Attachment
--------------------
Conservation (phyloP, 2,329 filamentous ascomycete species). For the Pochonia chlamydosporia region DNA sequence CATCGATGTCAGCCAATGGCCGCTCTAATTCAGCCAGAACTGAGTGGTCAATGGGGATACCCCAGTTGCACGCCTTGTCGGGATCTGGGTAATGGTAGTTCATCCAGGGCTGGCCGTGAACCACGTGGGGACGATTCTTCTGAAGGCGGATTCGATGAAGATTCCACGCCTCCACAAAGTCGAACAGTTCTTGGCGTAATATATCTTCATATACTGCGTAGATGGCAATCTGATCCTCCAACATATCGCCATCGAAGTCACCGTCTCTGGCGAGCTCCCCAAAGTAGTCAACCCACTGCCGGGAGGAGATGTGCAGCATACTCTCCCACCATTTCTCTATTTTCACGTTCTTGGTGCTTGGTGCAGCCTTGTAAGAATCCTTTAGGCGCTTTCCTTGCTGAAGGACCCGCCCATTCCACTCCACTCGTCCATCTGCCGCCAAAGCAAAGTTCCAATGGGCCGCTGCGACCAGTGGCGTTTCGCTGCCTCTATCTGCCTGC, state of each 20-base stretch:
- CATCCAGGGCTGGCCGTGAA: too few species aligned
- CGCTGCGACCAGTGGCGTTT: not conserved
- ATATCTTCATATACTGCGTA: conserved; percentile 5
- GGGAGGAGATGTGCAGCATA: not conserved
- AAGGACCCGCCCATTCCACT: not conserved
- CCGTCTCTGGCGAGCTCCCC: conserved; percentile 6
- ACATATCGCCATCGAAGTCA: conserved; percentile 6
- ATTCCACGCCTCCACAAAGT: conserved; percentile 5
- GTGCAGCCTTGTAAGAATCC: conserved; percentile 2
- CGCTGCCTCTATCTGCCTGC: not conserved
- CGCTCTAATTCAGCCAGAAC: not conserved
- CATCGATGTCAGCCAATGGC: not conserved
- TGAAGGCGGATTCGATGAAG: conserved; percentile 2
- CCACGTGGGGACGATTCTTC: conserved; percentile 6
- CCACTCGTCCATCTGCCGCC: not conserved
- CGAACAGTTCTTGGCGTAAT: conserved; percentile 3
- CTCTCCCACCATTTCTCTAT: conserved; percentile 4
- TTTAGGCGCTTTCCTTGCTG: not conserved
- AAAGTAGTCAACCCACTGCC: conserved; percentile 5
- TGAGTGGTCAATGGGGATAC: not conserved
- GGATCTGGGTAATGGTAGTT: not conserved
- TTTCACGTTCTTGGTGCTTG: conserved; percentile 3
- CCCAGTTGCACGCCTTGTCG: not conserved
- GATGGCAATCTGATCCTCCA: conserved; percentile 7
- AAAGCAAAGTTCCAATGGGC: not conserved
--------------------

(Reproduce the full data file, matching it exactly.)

Conservation (phyloP, 2,329 filamentous ascomycete species). For the Pochonia chlamydosporia region DNA sequence CATCGATGTCAGCCAATGGCCGCTCTAATTCAGCCAGAACTGAGTGGTCAATGGGGATACCCCAGTTGCACGCCTTGTCGGGATCTGGGTAATGGTAGTTCATCCAGGGCTGGCCGTGAACCACGTGGGGACGATTCTTCTGAAGGCGGATTCGATGAAGATTCCACGCCTCCACAAAGTCGAACAGTTCTTGGCGTAATATATCTTCATATACTGCGTAGATGGCAATCTGATCCTCCAACATATCGCCATCGAAGTCACCGTCTCTGGCGAGCTCCCCAAAGTAGTCAACCCACTGCCGGGAGGAGATGTGCAGCATACTCTCCCACCATTTCTCTATTTTCACGTTCTTGGTGCTTGGTGCAGCCTTGTAAGAATCCTTTAGGCGCTTTCCTTGCTGAAGGACCCGCCCATTCCACTCCACTCGTCCATCTGCCGCCAAAGCAAAGTTCCAATGGGCCGCTGCGACCAGTGGCGTTTCGCTGCCTCTATCTGCCTGC, state of each 20-base stretch:
- CATCCAGGGCTGGCCGTGAA: too few species aligned
- CGCTGCGACCAGTGGCGTTT: not conserved
- ATATCTTCATATACTGCGTA: conserved; percentile 5
- GGGAGGAGATGTGCAGCATA: not conserved
- AAGGACCCGCCCATTCCACT: not conserved
- CCGTCTCTGGCGAGCTCCCC: conserved; percentile 6
- ACATATCGCCATCGAAGTCA: conserved; percentile 6
- ATTCCACGCCTCCACAAAGT: conserved; percentile 5
- GTGCAGCCTTGTAAGAATCC: conserved; percentile 2
- CGCTGCCTCTATCTGCCTGC: not conserved
- CGCTCTAATTCAGCCAGAAC: not conserved
- CATCGATGTCAGCCAATGGC: not conserved
- TGAAGGCGGATTCGATGAAG: conserved; percentile 2
- CCACGTGGGGACGATTCTTC: conserved; percentile 6
- CCACTCGTCCATCTGCCGCC: not conserved
- CGAACAGTTCTTGGCGTAAT: conserved; percentile 3
- CTCTCCCACCATTTCTCTAT: conserved; percentile 4
- TTTAGGCGCTTTCCTTGCTG: not conserved
- AAAGTAGTCAACCCACTGCC: conserved; percentile 5
- TGAGTGGTCAATGGGGATAC: not conserved
- GGATCTGGGTAATGGTAGTT: not conserved
- TTTCACGTTCTTGGTGCTTG: conserved; percentile 3
- CCCAGTTGCACGCCTTGTCG: not conserved
- GATGGCAATCTGATCCTCCA: conserved; percentile 7
- AAAGCAAAGTTCCAATGGGC: not conserved